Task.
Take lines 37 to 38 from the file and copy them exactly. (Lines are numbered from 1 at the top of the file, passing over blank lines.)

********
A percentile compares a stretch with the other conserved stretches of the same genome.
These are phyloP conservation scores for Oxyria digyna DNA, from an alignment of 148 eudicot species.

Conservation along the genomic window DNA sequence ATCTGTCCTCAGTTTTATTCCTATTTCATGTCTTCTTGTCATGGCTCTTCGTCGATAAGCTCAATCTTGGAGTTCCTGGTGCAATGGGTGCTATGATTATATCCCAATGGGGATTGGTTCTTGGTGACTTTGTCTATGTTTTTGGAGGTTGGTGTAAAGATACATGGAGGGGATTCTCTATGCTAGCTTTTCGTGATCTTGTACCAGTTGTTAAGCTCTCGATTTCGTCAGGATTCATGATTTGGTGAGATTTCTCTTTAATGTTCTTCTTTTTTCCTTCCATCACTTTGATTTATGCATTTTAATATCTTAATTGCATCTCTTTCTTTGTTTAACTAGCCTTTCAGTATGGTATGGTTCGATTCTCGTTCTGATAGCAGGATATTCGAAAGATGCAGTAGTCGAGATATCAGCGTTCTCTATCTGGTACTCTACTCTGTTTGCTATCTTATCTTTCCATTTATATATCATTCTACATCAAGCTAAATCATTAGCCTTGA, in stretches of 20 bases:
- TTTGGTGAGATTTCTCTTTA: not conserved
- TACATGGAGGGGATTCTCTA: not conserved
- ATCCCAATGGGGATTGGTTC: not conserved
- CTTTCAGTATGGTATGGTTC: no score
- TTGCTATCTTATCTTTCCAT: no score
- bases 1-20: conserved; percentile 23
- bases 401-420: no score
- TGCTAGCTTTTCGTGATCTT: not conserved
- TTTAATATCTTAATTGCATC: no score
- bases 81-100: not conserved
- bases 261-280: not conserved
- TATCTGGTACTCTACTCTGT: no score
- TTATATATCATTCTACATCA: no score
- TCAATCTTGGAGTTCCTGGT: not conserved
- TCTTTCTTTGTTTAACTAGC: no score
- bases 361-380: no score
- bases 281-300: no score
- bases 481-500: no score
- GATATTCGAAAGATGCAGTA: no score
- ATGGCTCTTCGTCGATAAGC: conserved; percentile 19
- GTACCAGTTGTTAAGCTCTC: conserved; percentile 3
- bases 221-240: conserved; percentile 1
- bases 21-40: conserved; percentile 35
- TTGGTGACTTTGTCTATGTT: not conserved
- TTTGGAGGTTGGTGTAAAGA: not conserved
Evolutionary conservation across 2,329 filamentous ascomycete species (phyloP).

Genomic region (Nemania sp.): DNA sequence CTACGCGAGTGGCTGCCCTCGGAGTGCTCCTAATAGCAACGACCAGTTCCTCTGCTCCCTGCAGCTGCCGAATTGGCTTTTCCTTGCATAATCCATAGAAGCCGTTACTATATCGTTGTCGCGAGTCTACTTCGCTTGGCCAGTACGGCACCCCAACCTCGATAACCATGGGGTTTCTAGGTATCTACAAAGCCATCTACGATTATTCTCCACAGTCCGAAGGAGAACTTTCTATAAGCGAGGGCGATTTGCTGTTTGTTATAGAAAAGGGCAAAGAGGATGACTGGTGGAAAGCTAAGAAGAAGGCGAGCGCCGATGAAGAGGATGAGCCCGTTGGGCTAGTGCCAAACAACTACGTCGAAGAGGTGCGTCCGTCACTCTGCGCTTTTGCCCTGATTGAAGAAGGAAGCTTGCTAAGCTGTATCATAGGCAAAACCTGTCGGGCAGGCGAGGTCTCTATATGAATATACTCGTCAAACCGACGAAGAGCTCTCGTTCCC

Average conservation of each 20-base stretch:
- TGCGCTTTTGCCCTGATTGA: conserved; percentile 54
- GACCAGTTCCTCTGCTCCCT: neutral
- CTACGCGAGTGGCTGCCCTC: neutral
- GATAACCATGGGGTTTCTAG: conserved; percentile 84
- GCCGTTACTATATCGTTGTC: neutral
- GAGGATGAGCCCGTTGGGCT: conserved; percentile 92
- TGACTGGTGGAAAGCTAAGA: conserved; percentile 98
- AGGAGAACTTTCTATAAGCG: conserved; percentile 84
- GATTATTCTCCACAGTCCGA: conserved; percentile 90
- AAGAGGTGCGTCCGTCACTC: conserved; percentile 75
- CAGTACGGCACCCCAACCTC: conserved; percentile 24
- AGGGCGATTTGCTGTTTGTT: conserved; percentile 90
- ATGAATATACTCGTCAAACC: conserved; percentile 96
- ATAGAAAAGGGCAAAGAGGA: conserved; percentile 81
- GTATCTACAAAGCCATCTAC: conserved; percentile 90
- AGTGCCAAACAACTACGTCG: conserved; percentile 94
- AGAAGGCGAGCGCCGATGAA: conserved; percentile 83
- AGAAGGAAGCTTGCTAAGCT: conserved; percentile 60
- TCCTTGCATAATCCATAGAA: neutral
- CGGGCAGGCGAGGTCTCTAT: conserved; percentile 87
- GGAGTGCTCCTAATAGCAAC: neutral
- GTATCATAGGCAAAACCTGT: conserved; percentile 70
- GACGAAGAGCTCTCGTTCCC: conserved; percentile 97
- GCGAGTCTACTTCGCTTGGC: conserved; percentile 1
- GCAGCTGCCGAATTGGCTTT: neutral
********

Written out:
- GAGGATGAGCCCGTTGGGCT: conserved; percentile 92
- TGACTGGTGGAAAGCTAAGA: conserved; percentile 98